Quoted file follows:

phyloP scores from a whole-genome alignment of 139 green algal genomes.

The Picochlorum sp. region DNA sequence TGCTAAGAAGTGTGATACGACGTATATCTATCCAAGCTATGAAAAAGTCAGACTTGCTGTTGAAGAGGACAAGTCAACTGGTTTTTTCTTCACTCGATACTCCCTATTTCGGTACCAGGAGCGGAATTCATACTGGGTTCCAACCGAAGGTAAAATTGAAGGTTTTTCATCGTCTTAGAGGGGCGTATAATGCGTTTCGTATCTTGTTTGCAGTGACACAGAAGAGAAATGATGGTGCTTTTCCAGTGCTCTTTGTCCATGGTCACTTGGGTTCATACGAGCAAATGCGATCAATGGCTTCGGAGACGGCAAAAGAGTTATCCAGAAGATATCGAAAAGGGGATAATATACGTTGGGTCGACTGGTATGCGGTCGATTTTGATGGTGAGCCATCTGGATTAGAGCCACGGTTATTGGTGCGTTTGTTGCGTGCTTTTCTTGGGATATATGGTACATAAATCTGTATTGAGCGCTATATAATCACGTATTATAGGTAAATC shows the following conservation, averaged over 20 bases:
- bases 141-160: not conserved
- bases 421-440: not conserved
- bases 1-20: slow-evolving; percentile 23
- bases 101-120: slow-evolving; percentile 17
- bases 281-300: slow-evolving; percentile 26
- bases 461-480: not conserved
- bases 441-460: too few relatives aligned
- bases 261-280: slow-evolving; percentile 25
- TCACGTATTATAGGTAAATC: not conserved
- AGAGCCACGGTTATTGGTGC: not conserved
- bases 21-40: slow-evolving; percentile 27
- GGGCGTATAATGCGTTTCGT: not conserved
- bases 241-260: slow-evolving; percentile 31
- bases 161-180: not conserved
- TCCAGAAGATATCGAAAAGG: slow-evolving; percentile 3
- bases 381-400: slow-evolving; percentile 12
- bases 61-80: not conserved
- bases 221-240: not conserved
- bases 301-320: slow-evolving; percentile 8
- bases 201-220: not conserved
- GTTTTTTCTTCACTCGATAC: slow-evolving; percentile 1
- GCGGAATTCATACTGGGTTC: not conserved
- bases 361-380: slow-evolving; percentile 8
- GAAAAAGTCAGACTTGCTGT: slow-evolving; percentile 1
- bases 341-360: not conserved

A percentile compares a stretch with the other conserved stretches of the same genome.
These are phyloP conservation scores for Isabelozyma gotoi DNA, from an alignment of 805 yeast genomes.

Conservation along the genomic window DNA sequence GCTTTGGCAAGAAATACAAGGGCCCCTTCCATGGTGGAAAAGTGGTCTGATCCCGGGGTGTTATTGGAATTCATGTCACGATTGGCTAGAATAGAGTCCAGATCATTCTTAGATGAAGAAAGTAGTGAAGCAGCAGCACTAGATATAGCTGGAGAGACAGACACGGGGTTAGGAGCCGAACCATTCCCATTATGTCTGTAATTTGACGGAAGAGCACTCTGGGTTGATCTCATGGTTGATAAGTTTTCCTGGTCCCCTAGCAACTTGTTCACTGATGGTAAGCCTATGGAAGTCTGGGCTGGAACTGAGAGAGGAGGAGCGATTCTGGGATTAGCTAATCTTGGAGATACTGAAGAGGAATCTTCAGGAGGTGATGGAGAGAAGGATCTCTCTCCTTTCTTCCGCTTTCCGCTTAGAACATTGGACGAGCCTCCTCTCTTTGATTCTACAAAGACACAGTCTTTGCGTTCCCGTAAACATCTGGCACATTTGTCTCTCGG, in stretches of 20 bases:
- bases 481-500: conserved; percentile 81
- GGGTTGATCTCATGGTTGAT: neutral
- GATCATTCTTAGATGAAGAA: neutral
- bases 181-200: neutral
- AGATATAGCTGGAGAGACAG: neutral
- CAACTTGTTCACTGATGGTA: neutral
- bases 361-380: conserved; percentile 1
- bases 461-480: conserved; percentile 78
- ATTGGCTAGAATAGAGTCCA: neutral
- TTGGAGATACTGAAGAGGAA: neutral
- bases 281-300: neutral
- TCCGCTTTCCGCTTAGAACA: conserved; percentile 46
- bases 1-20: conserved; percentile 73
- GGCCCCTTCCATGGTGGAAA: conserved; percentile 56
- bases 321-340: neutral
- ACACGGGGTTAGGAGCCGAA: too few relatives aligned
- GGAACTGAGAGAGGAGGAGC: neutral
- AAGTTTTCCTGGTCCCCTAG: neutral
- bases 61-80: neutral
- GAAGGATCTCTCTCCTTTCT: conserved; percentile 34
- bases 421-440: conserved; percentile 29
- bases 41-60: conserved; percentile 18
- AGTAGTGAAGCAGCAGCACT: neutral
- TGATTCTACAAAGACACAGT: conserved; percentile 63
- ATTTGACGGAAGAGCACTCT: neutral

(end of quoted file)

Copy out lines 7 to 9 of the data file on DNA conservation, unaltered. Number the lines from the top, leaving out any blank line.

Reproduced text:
- bases 281-300: slow-evolving; percentile 26
- bases 461-480: not conserved
- bases 441-460: too few relatives aligned